1. One of the things that surprised me about Denmark, instead of chips or nuts on the bar, they offered salted licorice. It's not bad with beer, but otherwise I prefer unsalted. Another lesson I learned early on … one cannot find Copenhagen (a fine product of the U.S. Tobacco Company) in Copenhagen. Fortunately, I brought a sleeve with me which lasted until I located an accommodating tobacconist in Amsterdam, where all of the tobacconists are accommodating.

  14. Every day I ride my motorcycle 24 miles to work.
    And every day it takes an enormous amount of mental effort to make that turn into the parking lot, and not just keep on going forever, looking for the emptiest road I can find with nothing but what I'm wearing, until I hit an ocean that starts with the letter A.
    So, uh, yes. Yes, I would.

    1. THIS is why I haven't bought a bike 20 years after I sold my last one. I have enough trouble convincing myself to make the last turn into the office on a sunny day when I'm driving my decrepit convertible after my 26 mile commute.

      1. Of course it helps that an Alfa will rarely make it more than 26 miles before breaking down in a graceful but heartbreaking manner…
        😉

        1. She treats me much better than that now. The first 12 years were the hardest. I've driven her 400 miles in the last year, 320 of them this week. Please don't jinx me.

  15. Since my last motorized 2-wheeled experience was a moped 40 years ago, I'm thinking "no". However, cross country in a 40 foot diesel pusher motorhome with a Jeep Wrangler in tow for side trips does sound appealing.

  16. This thread has me thinking (always a hazard) that the long road trip is the essence of my inner hoon. While I love the hardware and can geek out over a fine ride, it's the feeling you get when you're -out there- with it that gives me the biggest buzz.
    In a nutshell, it's the trail more than the horse.

  17. Would I?!
    Not now, due to extensive bodily injuries sustained on #twowheelssometimesbad, however, my wife and I used to be die-hard members…see what I did, there…of the Iron Butt Association.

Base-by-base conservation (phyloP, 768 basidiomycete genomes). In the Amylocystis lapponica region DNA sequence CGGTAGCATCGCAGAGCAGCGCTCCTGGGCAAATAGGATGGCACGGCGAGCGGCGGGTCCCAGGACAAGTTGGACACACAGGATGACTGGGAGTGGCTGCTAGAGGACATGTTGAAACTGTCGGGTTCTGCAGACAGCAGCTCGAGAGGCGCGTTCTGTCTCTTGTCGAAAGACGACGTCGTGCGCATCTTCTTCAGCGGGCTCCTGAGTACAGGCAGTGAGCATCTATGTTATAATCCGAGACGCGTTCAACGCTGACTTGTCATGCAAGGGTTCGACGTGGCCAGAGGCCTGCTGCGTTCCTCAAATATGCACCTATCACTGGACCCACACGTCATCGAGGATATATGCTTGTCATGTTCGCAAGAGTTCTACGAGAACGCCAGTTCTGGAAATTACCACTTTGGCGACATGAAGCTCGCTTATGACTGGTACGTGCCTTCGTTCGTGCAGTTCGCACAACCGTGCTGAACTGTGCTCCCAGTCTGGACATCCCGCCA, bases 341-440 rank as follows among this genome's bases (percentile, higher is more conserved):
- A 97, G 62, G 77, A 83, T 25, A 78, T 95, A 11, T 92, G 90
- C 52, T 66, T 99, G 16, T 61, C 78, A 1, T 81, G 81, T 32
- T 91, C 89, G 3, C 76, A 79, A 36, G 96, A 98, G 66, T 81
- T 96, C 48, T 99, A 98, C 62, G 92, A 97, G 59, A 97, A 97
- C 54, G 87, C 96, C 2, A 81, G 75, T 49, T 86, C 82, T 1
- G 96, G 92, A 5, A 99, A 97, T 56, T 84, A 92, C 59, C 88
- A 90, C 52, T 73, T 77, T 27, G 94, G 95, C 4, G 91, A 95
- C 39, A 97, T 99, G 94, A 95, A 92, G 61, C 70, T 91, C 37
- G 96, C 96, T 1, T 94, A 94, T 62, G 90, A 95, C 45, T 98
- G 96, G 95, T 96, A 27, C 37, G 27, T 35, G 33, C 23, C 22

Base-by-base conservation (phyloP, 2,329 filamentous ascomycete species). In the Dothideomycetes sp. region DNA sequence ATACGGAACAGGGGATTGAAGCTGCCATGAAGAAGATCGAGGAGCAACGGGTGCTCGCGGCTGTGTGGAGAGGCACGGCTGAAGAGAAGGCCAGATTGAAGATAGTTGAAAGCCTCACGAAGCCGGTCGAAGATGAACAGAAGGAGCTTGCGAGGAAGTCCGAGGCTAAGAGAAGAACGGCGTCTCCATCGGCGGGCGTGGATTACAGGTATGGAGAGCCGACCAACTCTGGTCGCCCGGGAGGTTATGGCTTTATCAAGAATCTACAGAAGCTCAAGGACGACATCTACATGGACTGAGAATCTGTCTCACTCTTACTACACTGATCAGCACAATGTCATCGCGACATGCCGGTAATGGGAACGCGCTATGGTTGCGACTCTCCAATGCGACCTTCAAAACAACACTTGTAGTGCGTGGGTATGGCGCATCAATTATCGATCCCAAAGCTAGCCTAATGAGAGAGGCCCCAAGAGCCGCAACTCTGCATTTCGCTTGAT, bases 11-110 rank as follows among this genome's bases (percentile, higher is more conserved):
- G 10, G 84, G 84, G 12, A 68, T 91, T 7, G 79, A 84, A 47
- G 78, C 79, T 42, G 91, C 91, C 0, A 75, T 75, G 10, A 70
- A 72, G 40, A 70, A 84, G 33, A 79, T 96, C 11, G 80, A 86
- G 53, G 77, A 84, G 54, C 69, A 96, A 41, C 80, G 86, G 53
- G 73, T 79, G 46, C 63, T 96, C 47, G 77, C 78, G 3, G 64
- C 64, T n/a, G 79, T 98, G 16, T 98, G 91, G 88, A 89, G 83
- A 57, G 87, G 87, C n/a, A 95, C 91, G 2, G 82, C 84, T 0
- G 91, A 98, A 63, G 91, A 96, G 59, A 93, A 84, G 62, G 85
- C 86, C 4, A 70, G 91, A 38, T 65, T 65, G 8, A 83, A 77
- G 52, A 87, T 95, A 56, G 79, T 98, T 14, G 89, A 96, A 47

Entry 'fee' is 1K miles in 24 hours.
    Our two-up record, all within the state of Colorado, and those twisties make it a helluva lot of fun, but way more difficult, is 1,628 miles in 26 hours.
    As it is, I rode a sight-unseen 1989 Honda XL600V I purchased from a guy in LA, me living in Dallas, and rode it back in about 28 hours.
    The GL1800ABS my wife and I had the misfortune of testing flying/swimming/crashing ability on was to be the machine we were going to do a coast-to-coast-to-coast.
    Pacific to Atlantic, and back, in under 100 hours.
    I welcomed the challenge!
    http://www.ironbutt.com/
    A guy has done the true Iron Butt ride, which is 10 days, 10K miles…and that's just to finish…back in 1995 on a Honda Helix scooter.
    250cc of OPEN ROAD TERROR!!!!
    http://www.ironbuttrally.com/ibr/1995.cfm?docid=3
    Our dedicated LD machine. Frankencycle, as a good friend of mine called it:
    <img src="http://i394.photobucket.com/albums/pp29/mckellyb/STrightfront.jpg&quot; width="400">
    <img src="http://i394.photobucket.com/albums/pp29/mckellyb/thebridge.jpg&quot; width="400">
    My steed of choice is the pictured ST1100, though I have no idea who owns it, now.
    I was really upset when we sold it. That machine was part of me.

    1. LALALALALALALA I CAN"T HEAR YOU!
      I'm not going to go there again. I won't torment myself with dreams of a life on the road, nothing tying me down. It's not going to happen, and it's just torture to think about it too much.
      LALALALALALALALA I CAN"T HEAR YOU!

  18. You mean, would I again? Yes, Yes I would.
    Back in '95 me and my obscure Italian motorcycle (Laverda RGA 1000) left Portland, Maine for San Francisco. First day out I caught up with what was the only other Laverda I had ever seen on the road, a 1200 model with California plates; guy said he'd been across the continent many times on the old beast. 21 days later I arrived in SF and the very first person I met, literally just after I shut the bike off, was a Laverda mechanic that owned a shop. Sweet!
    No face shield, no windscreen, no camera. Next time around I'm thinking Honda GL1000 with minimal luggage, and at least a face shield.

  19. I won't do it again but I wish you well on the adventure. I once rode straight through from Hollywood to Pocatello on a Suzuki 850, but the 850 later died at the hands of an Electra 225 making an illegal left turn and I haven't been on a bike since. Every time I get the urge to buy a bike I force myself to look at convertibles instead.

  20. I own an original Triumph Bonneville, and you sir, are a glutton for punishment.
    I did an iron butt years ago on a Kawasaki 900, but even my younger self knew using the Triumph would have been utterly miserable. It's not the tool for the job. Country twisties yes, highway droning no.

    1. Entertaining two-wheeled roadtrip = minimal highway droning
      I'd love to ride a vintage Triumph on a long-ass roadtrip, keeping to state/county roads as much as possible. I've got a '76 Yamaha XS500 (think scaled down version of the venerable XS650, Yamaha's bulletproof Triumph clone), and it's absolutely lovely to spend a weekend on hammering the backroads of western Washington. It would be a joy to noodle around the country on, if time & interstates weren't a factor.
      Right after I win the lottery, obviously.

Leave a Reply

Your email address will not be published.

The maximum upload file size: 64 MB. You can upload: image, audio, video. Links to YouTube, Facebook, Twitter and other services inserted in the comment text will be automatically embedded. Drop files here